Tender, swollen or bleeding gums are a fact of life for many including for women hoping for IVF success. An estimated 9 in 10 people suffer from mild inflammation caused by bacteria (known as dental plaque) in the mouth. Can gum disease also affect fertility and the IVF treatment process?
A new study by US experts suggests a possible link between the odds of getting pregnant and oral health. The researchers looked at women who reported having periodontitis, a common and severe form of gum infection. Those who took part in the study had either been diagnosed or received treatment for the condition. Or they’d had an adult tooth come loose on its own. A comparison was made between their probability of getting pregnant versus women without periodontitis.
The results showed the chance of pregnancy was lower for those with the gum disease. It’s not the first time an association has been made between fertility, inflammation and mouth hygiene. An analysis of data on more than 3,400 patients concluded that looking after oral health is a key consideration for women wanting a baby. The authors at the University of Western Australia who carried out the research recommended regular brushing.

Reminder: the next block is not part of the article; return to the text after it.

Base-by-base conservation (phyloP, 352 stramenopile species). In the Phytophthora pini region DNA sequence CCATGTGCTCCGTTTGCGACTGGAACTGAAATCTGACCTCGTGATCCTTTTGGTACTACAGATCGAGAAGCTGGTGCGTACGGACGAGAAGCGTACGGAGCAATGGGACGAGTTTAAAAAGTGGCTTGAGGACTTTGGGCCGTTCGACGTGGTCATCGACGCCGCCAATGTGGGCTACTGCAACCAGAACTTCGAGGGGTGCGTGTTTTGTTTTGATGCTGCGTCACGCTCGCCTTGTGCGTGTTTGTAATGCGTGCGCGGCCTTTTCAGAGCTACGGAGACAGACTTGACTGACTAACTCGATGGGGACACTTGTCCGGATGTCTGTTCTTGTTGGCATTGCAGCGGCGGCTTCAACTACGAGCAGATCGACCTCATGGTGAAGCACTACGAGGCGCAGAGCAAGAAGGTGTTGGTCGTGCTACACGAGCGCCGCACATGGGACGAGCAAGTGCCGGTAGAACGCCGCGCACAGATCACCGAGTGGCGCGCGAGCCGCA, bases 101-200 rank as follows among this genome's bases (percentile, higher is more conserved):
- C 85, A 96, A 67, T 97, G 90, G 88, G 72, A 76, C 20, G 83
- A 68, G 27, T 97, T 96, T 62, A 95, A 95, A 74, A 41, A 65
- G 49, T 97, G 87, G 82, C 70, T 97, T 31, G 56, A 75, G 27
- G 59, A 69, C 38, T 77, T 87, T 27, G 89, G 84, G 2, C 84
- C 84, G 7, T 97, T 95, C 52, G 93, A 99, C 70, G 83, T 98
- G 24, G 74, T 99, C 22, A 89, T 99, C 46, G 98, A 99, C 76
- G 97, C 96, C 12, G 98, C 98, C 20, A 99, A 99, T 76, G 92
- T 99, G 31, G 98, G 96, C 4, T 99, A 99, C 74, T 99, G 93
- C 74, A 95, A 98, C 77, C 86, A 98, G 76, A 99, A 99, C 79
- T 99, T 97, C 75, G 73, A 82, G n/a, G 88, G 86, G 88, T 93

Exactly why gum disease affects pregnancy chances isn’t yet clear. But the theory is the body’s inflammatory response has a negative effecton fertility. Sugary foods are the main culprit in gum disease – try and reduce these as part of your IVF nutrition plan. The best diet for IVF should instead include plenty of fresh fruit and vegetables, lean protein such as fish and poultry, and whole grains like quinoa.
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